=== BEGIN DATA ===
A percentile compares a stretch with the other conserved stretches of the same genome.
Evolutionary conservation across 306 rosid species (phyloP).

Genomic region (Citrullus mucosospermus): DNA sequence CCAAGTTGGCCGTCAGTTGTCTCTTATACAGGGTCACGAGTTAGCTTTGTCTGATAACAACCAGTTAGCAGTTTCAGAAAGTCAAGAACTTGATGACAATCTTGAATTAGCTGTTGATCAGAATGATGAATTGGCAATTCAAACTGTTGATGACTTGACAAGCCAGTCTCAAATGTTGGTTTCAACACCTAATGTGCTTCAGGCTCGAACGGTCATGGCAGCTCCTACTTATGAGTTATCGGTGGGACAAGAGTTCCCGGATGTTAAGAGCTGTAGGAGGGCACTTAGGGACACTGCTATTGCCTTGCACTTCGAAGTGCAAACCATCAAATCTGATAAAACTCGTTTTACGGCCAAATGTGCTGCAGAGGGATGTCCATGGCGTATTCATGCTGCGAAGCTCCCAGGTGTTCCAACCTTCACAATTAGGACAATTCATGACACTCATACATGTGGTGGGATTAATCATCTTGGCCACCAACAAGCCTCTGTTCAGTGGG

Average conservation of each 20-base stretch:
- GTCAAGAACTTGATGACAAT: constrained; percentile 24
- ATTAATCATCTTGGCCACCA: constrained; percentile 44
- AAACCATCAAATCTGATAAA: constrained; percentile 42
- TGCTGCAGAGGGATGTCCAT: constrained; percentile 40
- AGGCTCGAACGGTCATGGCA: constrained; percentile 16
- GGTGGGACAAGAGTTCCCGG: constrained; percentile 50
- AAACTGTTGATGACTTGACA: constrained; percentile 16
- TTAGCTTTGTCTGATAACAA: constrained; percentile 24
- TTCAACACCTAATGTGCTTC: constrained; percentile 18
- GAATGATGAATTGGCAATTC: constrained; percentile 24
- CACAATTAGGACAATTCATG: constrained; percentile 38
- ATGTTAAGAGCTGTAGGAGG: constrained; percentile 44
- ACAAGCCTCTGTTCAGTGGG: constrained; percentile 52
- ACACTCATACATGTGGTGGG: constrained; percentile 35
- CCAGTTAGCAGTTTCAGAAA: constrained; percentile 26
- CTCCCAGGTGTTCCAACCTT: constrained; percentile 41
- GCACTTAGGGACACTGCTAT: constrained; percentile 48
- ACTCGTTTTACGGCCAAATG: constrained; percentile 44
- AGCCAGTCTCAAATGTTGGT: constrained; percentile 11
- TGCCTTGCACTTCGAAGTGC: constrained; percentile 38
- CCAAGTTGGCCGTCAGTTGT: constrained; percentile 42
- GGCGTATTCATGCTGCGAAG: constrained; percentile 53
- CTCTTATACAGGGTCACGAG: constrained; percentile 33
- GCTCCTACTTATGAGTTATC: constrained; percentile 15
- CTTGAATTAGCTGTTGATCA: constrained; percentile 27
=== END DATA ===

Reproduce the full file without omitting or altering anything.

A percentile compares a stretch with the other conserved stretches of the same genome.
Evolutionary conservation across 306 rosid species (phyloP).

Genomic region (Citrullus mucosospermus): DNA sequence CCAAGTTGGCCGTCAGTTGTCTCTTATACAGGGTCACGAGTTAGCTTTGTCTGATAACAACCAGTTAGCAGTTTCAGAAAGTCAAGAACTTGATGACAATCTTGAATTAGCTGTTGATCAGAATGATGAATTGGCAATTCAAACTGTTGATGACTTGACAAGCCAGTCTCAAATGTTGGTTTCAACACCTAATGTGCTTCAGGCTCGAACGGTCATGGCAGCTCCTACTTATGAGTTATCGGTGGGACAAGAGTTCCCGGATGTTAAGAGCTGTAGGAGGGCACTTAGGGACACTGCTATTGCCTTGCACTTCGAAGTGCAAACCATCAAATCTGATAAAACTCGTTTTACGGCCAAATGTGCTGCAGAGGGATGTCCATGGCGTATTCATGCTGCGAAGCTCCCAGGTGTTCCAACCTTCACAATTAGGACAATTCATGACACTCATACATGTGGTGGGATTAATCATCTTGGCCACCAACAAGCCTCTGTTCAGTGGG

Average conservation of each 20-base stretch:
- GTCAAGAACTTGATGACAAT: constrained; percentile 24
- ATTAATCATCTTGGCCACCA: constrained; percentile 44
- AAACCATCAAATCTGATAAA: constrained; percentile 42
- TGCTGCAGAGGGATGTCCAT: constrained; percentile 40
- AGGCTCGAACGGTCATGGCA: constrained; percentile 16
- GGTGGGACAAGAGTTCCCGG: constrained; percentile 50
- AAACTGTTGATGACTTGACA: constrained; percentile 16
- TTAGCTTTGTCTGATAACAA: constrained; percentile 24
- TTCAACACCTAATGTGCTTC: constrained; percentile 18
- GAATGATGAATTGGCAATTC: constrained; percentile 24
- CACAATTAGGACAATTCATG: constrained; percentile 38
- ATGTTAAGAGCTGTAGGAGG: constrained; percentile 44
- ACAAGCCTCTGTTCAGTGGG: constrained; percentile 52
- ACACTCATACATGTGGTGGG: constrained; percentile 35
- CCAGTTAGCAGTTTCAGAAA: constrained; percentile 26
- CTCCCAGGTGTTCCAACCTT: constrained; percentile 41
- GCACTTAGGGACACTGCTAT: constrained; percentile 48
- ACTCGTTTTACGGCCAAATG: constrained; percentile 44
- AGCCAGTCTCAAATGTTGGT: constrained; percentile 11
- TGCCTTGCACTTCGAAGTGC: constrained; percentile 38
- CCAAGTTGGCCGTCAGTTGT: constrained; percentile 42
- GGCGTATTCATGCTGCGAAG: constrained; percentile 53
- CTCTTATACAGGGTCACGAG: constrained; percentile 33
- GCTCCTACTTATGAGTTATC: constrained; percentile 15
- CTTGAATTAGCTGTTGATCA: constrained; percentile 27